The House of Mirth


High society: Lawrence and Lily (Stoltz and Anderson) try to control their passions.
dir-scr Terence Davies
with Gillian Anderson, Eric Stoltz, Anthony LaPaglia, Elizabeth McGovern, Laura Linney, Dan Aykroyd, Jodhi May, Eleanor Bron, Terry Kinney, Pearce Quigley, Penny Downie, Helen Coker, Paul Venables
FilmFour 00/UK 4 out of 5 stars
Review by Rich Cline
Based on an Edith Wharton novel, The House of Mirth is a story from New York's high society in the early 1900s. And what a tale it is, examining morality and appearances with an askance viewpoint that highlights all kinds of important themes and ideas. The film is stunningly well made, impeccable in every way. And yet, all of the action takes place in the dialog. And in a 2-hour film, that's a lot of talking.

Lily Bart (Anderson) is an eligible young woman who needs to marry well. She and Lawrence (Stoltz) are in love, but he's a working lawyer and needs to marry well himself. So the two vow to keep their passions in check while they seek more appropriate spouses. Enter a few men (Aykroyd and LaPaglia) with the ability to help Lily ... at a price she's not willing to pay. Her insistence on doing the right thing eventually leads to problems with her best friend (Linney) and her reputation is dragged through the mire undeservedly. So what's a disgraced woman to do?

As Lily descends from confident and clever to desperate and powerless, the film not only examines the society of the period, but it also gets into the heart and mind of this remarkable character. Anderson is absolutely first-rate in the role--a subtle, complex, deeply moving performance well deserving Oscar consideration. And all of the characters are tricky--combining the bright banter of an Oscar Wilde-like script with moments of aching soul searching. Davies directs it beautifully, avoiding slickness but getting all the details right. Yes, it's very long and talky, but there's spice in the words. And some seriously powerful messages about integrity and personal strength.

[PG--adult themes] 8.Mar.00
UK release 13.Oct.00

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READER REVIEWS

tread carefully"Yes, it is a wonderful film and very gripping. People talk as though a lot of good, sharp dialogue is a bad thing; on the contrary, the dialogue is absolutely necessary here, when so often the characters are so unable to say what they mean. Everything is in code, and it's very enjoyable to try to break that code. Anderson is magnificent. Her portrait of Lily Bart is nuanced down to the last movement, voice intonation, and look in the eye. It is powerful and perfect. Stoltz is a problem, but then his character in the novel is also a problem. Lily's tragedy is not only her unwillingness to accept at bottom the morals and mores of that society. Also, it lies in her failure to recognize that she has pinned her dreams on a man who is centered very much in that society. He has after all been engaging in affairs with married women, writing and failing to destroy indiscreet letters; he is a player. Lily should realize this instead of taking his few moody words at face value. Paglia is excellent; his scene with Lily near the end is the movie's highlight. The camera work is stunning, and it is obvious that Davies' sensibility is an all-encompassing, and an artistic, one." --MystPhile, net.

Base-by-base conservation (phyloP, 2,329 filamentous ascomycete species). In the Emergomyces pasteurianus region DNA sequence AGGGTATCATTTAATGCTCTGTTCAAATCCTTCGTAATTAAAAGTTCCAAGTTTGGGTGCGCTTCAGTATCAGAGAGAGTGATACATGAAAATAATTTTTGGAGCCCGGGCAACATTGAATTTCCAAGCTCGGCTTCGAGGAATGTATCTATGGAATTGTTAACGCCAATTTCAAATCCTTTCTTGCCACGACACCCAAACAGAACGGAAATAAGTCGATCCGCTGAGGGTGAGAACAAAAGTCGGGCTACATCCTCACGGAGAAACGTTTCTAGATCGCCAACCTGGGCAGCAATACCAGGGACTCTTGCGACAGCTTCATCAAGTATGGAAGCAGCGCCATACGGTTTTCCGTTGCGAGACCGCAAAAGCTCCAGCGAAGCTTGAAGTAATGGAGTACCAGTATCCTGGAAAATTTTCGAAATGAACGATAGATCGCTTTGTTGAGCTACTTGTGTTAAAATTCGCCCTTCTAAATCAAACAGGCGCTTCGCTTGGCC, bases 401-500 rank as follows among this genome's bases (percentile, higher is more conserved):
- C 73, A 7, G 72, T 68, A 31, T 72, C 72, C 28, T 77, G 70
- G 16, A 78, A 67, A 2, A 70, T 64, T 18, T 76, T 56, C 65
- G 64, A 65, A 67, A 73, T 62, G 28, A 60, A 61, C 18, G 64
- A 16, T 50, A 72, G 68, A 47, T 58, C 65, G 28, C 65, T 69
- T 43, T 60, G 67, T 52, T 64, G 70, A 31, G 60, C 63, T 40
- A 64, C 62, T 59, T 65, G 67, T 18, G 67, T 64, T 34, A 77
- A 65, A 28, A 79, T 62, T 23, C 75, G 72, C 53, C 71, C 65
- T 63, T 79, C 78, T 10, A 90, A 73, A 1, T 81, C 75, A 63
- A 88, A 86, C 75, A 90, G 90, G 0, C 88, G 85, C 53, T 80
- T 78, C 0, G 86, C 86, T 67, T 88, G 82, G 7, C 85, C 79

"House of Dearth. While elegantly photographed by director Davies and impressively portrayed by Anderson, it is intellectual snobbery to suggest that this is a film worth seeing. The plight and predicament of Lily Bart (Anderson) is plodded and plundered far beyond a reasonable amount of time for a discerning audience to be interested. The overlong scenes and superfluous characters lead to an unsatisfying denouement that has little emotional impact or validity There is no question that Davies is an impeccable director and Anderson eschews her FBI front brilliantly, but bring a pillow in case you nod off." --Danny Stack, UK 25.Jan.01

"Before I begin, let me say that I like movies most people consider slow. I like understatement and subtly. And I like Edith Wharton, period films and yes, I even like Gillian Anderson. But I hated this movie. HATED it. House of Mirth has all the emotional power of a department store display window. A Costume Drama, in the most literal and pejorative sense, the film features an almost entirely miscast group of po(i)sed and well-dressed automatons. No matter what the credits claim, the real stars are the clothes, and the actors mere animatronics mannequins. Anderson looks the part but can't act it. While she's mastered the nuances of character in her alter ego Dana Scully, she seems utterly at a loss as to how to portray the quiet desperation of Wharton's turn-of-the-century socialite, and her performance generally defaults to wooden and forced. The rest of the cast isn't much better, though, so it's hard to say who's to blame. The other characterizations, with a few notable exceptions in the case of Laura Linney's vile Bertha and Anthony LaPaglia's strangely likable Rosedale, consistently lack both direction and plausibility. Dan Aykroyd seems particularly out of place. I suspect director Terrence Davies is ultimately at fault. He seems to view Wharton's scenes as opportunities for his actors strike a pose while the camera lovingly captures every ribbon and bit of lace rather than drawing out any sort of depth or genuine emotion. In all, the production is pretentious and emotionally hollow. I left the theater astounded that a cast of actors that I generally like and respect could turn a compelling story into such a painfully affected mess. I haven't been this disappointed in a movie since Kenneth Branagh's Hamlet." --Michael Myers, net 2.Mar.01.

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2000 by Rich Cline, Shadows on the Wall

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